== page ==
A codec is the software that allows your phone to play the music and audio files that you load onto it. The term itself is a combination of the words 'compression' and 'decompression'. In short, codecs allow the compressed files to be decompressed and played.
Audio file types, codecs and what they're used for
|Codec||Typical use||File extensions||Android version|
|AAC LC||Support for mono/stereo/5.0/5.1 content. Standard and lossless versions.||.3gp
MPEG-4 (.mp4, .m4a), .m4b, .aac
From Android 2.3+
|HE-AACv2 (enhanced AAC+)|
|AAC ELD (enhanced low delay AAC)|
|AMR-NB||Narrow and Wideband AAC, primarily used for recording from your device.||3GPP (.3gp)||2.3+|
|FLAC||Higher quality lossless audio.||.Flac||Android 3.1+|
|MIDI||Ringtones, notifications and other music.||.mid, .xmf, .mxmf, .rtttl, .rtx, .ota, .imy||Android 6.0+|
|MP3||Music and other standard audio at variable bitrates.||.MP3||Android 1.6+|
|Opus||Efficient (lossy) format for encoding speech and general audio at higher quality than MP3 or AAC. Opus is a successor of Vorbis.||.opus||Android 5.0+|
|Uncompressed, high-quality audio format.||.WAV||
|Another open source, free lossy format that's been integrated into phones and other devices due to its lack of licensing cost. Replaced functionally by Opus on devices that support it.||.ogg/.oga||
Audio tools and music apps
Of course, where all of this knowledge is most useful, is in the apps that you choose to download. And the ones you go for will depend on what you want to do.
There's a good chance that you're here looking for recommendations of music players, recording apps, and audio editors though, so we've got those covered off along with a few other tools, like spectrum analyzers, EQs and more.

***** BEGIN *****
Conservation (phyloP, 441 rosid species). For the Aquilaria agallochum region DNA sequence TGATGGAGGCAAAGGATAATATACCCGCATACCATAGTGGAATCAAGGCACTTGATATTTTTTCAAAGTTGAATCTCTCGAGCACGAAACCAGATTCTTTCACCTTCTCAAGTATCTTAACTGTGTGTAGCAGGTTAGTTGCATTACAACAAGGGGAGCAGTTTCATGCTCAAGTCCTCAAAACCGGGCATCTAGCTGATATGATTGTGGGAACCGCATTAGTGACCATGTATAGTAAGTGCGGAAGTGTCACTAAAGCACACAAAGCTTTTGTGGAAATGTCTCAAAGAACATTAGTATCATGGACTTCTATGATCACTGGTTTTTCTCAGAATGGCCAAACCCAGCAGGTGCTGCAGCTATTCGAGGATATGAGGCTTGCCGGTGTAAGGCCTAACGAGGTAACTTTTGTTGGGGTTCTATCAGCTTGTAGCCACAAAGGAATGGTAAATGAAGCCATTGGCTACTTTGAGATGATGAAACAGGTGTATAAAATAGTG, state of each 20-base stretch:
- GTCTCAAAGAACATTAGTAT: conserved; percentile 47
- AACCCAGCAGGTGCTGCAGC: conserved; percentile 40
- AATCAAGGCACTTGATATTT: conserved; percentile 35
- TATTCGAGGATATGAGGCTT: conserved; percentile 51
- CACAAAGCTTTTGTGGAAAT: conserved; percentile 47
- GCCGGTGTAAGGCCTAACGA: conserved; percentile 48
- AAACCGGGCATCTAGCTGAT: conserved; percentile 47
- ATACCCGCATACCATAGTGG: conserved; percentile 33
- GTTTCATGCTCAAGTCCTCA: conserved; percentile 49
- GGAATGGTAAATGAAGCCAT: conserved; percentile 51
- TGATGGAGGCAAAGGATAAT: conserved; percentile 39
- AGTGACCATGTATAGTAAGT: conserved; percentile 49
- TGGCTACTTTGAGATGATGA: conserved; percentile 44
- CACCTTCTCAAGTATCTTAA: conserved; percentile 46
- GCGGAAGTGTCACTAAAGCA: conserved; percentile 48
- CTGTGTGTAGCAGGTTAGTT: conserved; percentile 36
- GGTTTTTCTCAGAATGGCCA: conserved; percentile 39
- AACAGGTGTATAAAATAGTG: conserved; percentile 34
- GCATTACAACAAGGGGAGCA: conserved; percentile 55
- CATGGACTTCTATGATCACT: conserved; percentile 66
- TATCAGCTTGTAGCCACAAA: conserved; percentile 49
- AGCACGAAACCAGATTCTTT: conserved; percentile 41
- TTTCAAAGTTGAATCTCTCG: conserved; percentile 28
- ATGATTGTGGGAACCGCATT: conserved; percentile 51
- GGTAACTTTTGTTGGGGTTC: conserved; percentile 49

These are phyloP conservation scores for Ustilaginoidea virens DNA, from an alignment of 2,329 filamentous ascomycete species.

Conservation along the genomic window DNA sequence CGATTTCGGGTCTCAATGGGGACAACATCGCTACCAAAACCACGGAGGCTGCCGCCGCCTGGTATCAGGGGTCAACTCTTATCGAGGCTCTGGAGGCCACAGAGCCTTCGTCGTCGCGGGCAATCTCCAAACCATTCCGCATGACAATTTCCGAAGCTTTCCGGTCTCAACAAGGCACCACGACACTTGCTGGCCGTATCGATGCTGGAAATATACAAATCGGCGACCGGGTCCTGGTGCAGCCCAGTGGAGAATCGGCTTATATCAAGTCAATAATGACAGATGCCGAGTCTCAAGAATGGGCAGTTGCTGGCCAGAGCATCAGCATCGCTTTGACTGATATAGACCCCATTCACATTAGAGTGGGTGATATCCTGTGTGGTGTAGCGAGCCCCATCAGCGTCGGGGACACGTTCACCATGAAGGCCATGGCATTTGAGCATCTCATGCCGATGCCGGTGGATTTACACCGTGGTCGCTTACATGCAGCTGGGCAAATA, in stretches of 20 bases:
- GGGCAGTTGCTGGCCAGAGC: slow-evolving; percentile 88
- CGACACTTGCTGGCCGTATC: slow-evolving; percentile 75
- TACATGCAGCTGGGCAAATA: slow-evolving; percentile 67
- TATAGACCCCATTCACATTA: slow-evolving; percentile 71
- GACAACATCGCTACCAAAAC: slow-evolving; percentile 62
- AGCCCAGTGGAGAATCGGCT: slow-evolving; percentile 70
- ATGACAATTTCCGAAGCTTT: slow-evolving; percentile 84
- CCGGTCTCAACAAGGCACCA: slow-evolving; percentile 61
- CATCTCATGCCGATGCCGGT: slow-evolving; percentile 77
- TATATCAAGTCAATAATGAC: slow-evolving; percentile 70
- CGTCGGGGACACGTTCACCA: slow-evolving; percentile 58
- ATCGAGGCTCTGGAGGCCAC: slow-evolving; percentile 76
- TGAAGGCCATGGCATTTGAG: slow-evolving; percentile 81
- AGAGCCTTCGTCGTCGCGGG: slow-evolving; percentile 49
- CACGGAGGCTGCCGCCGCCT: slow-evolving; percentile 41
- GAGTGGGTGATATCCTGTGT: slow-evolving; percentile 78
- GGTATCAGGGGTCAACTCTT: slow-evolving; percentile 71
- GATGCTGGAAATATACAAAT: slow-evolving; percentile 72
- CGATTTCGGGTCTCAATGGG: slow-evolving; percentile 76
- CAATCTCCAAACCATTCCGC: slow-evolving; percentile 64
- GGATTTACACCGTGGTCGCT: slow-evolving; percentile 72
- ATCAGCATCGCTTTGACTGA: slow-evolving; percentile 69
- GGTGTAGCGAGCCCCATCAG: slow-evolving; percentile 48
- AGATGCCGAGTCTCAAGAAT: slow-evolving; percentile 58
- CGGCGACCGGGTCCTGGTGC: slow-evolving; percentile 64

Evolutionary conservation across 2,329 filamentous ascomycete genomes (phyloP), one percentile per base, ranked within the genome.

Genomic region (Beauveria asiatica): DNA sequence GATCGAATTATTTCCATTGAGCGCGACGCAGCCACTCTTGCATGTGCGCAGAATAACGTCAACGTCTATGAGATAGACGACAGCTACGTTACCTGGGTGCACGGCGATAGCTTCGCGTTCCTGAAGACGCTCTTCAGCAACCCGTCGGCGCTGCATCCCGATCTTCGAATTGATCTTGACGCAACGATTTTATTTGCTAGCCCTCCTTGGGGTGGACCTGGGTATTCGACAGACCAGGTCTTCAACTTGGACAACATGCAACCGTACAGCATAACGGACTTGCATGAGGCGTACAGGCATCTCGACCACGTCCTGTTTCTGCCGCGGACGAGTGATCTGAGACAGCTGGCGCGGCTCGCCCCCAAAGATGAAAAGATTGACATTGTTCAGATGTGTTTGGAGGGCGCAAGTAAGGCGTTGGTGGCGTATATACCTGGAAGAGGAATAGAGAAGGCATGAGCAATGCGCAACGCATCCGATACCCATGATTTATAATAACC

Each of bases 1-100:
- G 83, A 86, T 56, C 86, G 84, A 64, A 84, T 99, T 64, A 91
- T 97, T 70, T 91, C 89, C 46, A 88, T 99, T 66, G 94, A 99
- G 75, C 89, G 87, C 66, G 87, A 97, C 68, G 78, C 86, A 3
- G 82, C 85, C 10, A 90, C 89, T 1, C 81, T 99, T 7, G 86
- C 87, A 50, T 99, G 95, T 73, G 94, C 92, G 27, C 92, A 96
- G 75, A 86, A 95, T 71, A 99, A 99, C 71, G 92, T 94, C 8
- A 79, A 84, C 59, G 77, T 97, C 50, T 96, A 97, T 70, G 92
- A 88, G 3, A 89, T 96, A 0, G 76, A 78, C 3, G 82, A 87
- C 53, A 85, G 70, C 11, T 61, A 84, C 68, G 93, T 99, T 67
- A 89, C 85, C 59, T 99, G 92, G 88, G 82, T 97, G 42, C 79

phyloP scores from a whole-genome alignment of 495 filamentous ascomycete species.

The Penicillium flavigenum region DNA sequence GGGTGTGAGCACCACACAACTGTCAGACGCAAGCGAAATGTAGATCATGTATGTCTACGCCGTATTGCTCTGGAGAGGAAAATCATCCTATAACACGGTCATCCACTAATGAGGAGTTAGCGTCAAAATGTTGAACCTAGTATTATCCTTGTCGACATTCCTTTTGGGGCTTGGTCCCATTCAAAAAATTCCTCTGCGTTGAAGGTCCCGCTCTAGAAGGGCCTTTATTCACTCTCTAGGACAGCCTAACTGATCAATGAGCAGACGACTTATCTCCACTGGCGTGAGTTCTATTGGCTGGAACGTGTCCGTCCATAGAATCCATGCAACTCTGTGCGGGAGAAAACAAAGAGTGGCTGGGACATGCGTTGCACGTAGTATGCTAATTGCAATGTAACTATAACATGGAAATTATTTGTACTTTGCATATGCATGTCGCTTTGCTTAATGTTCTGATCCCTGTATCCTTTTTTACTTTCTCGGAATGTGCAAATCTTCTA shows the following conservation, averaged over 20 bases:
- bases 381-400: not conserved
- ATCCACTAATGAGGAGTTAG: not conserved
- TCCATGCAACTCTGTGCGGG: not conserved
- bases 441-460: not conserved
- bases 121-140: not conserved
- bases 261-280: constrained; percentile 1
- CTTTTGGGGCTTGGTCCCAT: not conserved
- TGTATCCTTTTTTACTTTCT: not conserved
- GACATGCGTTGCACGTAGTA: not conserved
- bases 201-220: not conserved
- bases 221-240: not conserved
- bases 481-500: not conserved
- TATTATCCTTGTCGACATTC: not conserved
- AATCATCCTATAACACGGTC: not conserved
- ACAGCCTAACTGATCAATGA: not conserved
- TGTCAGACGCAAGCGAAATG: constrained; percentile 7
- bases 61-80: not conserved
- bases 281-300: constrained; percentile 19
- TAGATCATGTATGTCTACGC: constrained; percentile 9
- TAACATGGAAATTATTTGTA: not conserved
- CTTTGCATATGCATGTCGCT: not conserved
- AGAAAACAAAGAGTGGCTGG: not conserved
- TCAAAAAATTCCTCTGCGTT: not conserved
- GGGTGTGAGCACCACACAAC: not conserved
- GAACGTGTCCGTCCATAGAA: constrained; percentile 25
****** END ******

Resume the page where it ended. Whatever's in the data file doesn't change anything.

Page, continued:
|App||Category||Why it's good||Cost|
|Music Player||Audio/music player||Good file support, can control appearance, lots of different options, including widgets and equalizer settings.||Free|
|Poweramp||Audio/music player||Another powerful and customizable music player option, and the counterpart to the ever-popular Poweramp desktop music player. Comparable to Music Player above.||Free|
|321 Media Player||Audio/music player||Ever have an audio file in some weird format that doesn't seem to work? Try 321 Media Player.||Free|
|VLC for Android||Music/Video player||VLC is another name in this list that has a huge number of users on both mobile and desktop. Unlike some of the others, VLC for Android offers a wide support not only for audio, but also for video codecs, making it a solid all-round choice. It's not perfect though.||Free|
|Apps for listening to and recording your own podcasts|
|Spreaker Studio||Podcasts||If you want to record, rather than listen to, your own podcasts, Spreaker Studio is a simple way to do that on Android.||Free|
|Stitcher Radio||Podcasts and Streaming radio||If you like to mix up your podcasts with some radio listening, there's a good chance that Stitcher Radio will have something to keep you happy. It's also one of the few podcast-capable apps that work with Sonos stereo setups.||Free, with in-app purchases|